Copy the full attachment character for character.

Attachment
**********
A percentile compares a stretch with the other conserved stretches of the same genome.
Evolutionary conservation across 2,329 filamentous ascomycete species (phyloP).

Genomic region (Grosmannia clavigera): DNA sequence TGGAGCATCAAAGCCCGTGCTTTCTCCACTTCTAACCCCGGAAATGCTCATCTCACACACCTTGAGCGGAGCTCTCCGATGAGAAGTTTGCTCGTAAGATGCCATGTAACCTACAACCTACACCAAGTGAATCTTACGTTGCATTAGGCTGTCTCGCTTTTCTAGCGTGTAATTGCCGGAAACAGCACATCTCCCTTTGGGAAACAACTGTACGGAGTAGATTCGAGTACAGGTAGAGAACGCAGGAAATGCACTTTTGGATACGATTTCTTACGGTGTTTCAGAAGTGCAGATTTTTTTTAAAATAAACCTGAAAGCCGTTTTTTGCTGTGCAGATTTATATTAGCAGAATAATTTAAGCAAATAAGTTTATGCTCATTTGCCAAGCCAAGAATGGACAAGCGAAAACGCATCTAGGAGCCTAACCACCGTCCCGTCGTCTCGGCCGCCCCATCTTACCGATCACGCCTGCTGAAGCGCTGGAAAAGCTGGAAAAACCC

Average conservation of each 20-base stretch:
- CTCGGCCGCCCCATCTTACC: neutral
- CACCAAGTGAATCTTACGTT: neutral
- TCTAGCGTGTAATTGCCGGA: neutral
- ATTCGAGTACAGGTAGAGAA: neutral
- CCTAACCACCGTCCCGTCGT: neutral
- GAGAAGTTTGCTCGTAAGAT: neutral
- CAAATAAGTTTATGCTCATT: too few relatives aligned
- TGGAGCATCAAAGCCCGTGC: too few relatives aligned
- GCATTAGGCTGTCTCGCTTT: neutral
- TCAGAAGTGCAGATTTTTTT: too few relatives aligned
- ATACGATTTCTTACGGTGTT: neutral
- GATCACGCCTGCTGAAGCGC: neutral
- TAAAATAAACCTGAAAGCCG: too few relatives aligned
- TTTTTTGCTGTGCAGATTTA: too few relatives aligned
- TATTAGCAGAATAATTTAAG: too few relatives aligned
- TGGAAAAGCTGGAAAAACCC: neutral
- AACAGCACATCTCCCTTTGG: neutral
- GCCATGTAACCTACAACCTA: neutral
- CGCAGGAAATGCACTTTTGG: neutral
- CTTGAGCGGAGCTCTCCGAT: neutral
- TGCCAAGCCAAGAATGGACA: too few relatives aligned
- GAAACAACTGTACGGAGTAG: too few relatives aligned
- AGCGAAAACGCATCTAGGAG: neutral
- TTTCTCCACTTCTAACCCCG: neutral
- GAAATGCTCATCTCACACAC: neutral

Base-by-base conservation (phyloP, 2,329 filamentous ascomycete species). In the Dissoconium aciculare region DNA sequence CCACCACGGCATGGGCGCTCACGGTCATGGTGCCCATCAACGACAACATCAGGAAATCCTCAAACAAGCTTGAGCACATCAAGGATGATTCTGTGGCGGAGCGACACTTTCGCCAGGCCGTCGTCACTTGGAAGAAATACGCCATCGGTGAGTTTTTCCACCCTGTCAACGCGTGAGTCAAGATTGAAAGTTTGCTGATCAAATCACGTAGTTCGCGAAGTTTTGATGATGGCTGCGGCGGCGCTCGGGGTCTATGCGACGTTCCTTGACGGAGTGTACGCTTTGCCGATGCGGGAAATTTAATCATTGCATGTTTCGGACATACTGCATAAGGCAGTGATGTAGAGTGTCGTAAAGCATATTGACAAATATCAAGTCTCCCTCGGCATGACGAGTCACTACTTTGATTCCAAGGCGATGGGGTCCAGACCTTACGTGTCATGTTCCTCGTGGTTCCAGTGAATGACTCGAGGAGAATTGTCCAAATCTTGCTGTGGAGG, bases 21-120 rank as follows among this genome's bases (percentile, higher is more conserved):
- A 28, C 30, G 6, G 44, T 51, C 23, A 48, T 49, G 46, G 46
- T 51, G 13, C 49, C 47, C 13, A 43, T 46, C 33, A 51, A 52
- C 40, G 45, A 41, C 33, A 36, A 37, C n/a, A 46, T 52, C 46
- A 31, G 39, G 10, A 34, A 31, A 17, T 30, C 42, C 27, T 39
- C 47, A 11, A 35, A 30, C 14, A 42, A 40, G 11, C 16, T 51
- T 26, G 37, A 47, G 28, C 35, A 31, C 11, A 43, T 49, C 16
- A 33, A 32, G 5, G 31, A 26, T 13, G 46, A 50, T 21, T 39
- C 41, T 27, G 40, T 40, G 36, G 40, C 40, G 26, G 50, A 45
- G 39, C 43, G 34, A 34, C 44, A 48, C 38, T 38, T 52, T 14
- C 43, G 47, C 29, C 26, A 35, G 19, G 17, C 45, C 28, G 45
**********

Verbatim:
A percentile compares a stretch with the other conserved stretches of the same genome.
Evolutionary conservation across 2,329 filamentous ascomycete species (phyloP).

Genomic region (Grosmannia clavigera): DNA sequence TGGAGCATCAAAGCCCGTGCTTTCTCCACTTCTAACCCCGGAAATGCTCATCTCACACACCTTGAGCGGAGCTCTCCGATGAGAAGTTTGCTCGTAAGATGCCATGTAACCTACAACCTACACCAAGTGAATCTTACGTTGCATTAGGCTGTCTCGCTTTTCTAGCGTGTAATTGCCGGAAACAGCACATCTCCCTTTGGGAAACAACTGTACGGAGTAGATTCGAGTACAGGTAGAGAACGCAGGAAATGCACTTTTGGATACGATTTCTTACGGTGTTTCAGAAGTGCAGATTTTTTTTAAAATAAACCTGAAAGCCGTTTTTTGCTGTGCAGATTTATATTAGCAGAATAATTTAAGCAAATAAGTTTATGCTCATTTGCCAAGCCAAGAATGGACAAGCGAAAACGCATCTAGGAGCCTAACCACCGTCCCGTCGTCTCGGCCGCCCCATCTTACCGATCACGCCTGCTGAAGCGCTGGAAAAGCTGGAAAAACCC

Average conservation of each 20-base stretch:
- CTCGGCCGCCCCATCTTACC: neutral
- CACCAAGTGAATCTTACGTT: neutral
- TCTAGCGTGTAATTGCCGGA: neutral
- ATTCGAGTACAGGTAGAGAA: neutral
- CCTAACCACCGTCCCGTCGT: neutral
- GAGAAGTTTGCTCGTAAGAT: neutral
- CAAATAAGTTTATGCTCATT: too few relatives aligned
- TGGAGCATCAAAGCCCGTGC: too few relatives aligned
- GCATTAGGCTGTCTCGCTTT: neutral
- TCAGAAGTGCAGATTTTTTT: too few relatives aligned
- ATACGATTTCTTACGGTGTT: neutral
- GATCACGCCTGCTGAAGCGC: neutral
- TAAAATAAACCTGAAAGCCG: too few relatives aligned
- TTTTTTGCTGTGCAGATTTA: too few relatives aligned
- TATTAGCAGAATAATTTAAG: too few relatives aligned
- TGGAAAAGCTGGAAAAACCC: neutral
- AACAGCACATCTCCCTTTGG: neutral
- GCCATGTAACCTACAACCTA: neutral
- CGCAGGAAATGCACTTTTGG: neutral
- CTTGAGCGGAGCTCTCCGAT: neutral
- TGCCAAGCCAAGAATGGACA: too few relatives aligned
- GAAACAACTGTACGGAGTAG: too few relatives aligned
- AGCGAAAACGCATCTAGGAG: neutral
- TTTCTCCACTTCTAACCCCG: neutral
- GAAATGCTCATCTCACACAC: neutral

Base-by-base conservation (phyloP, 2,329 filamentous ascomycete species). In the Dissoconium aciculare region DNA sequence CCACCACGGCATGGGCGCTCACGGTCATGGTGCCCATCAACGACAACATCAGGAAATCCTCAAACAAGCTTGAGCACATCAAGGATGATTCTGTGGCGGAGCGACACTTTCGCCAGGCCGTCGTCACTTGGAAGAAATACGCCATCGGTGAGTTTTTCCACCCTGTCAACGCGTGAGTCAAGATTGAAAGTTTGCTGATCAAATCACGTAGTTCGCGAAGTTTTGATGATGGCTGCGGCGGCGCTCGGGGTCTATGCGACGTTCCTTGACGGAGTGTACGCTTTGCCGATGCGGGAAATTTAATCATTGCATGTTTCGGACATACTGCATAAGGCAGTGATGTAGAGTGTCGTAAAGCATATTGACAAATATCAAGTCTCCCTCGGCATGACGAGTCACTACTTTGATTCCAAGGCGATGGGGTCCAGACCTTACGTGTCATGTTCCTCGTGGTTCCAGTGAATGACTCGAGGAGAATTGTCCAAATCTTGCTGTGGAGG, bases 21-120 rank as follows among this genome's bases (percentile, higher is more conserved):
- A 28, C 30, G 6, G 44, T 51, C 23, A 48, T 49, G 46, G 46
- T 51, G 13, C 49, C 47, C 13, A 43, T 46, C 33, A 51, A 52
- C 40, G 45, A 41, C 33, A 36, A 37, C n/a, A 46, T 52, C 46
- A 31, G 39, G 10, A 34, A 31, A 17, T 30, C 42, C 27, T 39
- C 47, A 11, A 35, A 30, C 14, A 42, A 40, G 11, C 16, T 51
- T 26, G 37, A 47, G 28, C 35, A 31, C 11, A 43, T 49, C 16
- A 33, A 32, G 5, G 31, A 26, T 13, G 46, A 50, T 21, T 39
- C 41, T 27, G 40, T 40, G 36, G 40, C 40, G 26, G 50, A 45
- G 39, C 43, G 34, A 34, C 44, A 48, C 38, T 38, T 52, T 14
- C 43, G 47, C 29, C 26, A 35, G 19, G 17, C 45, C 28, G 45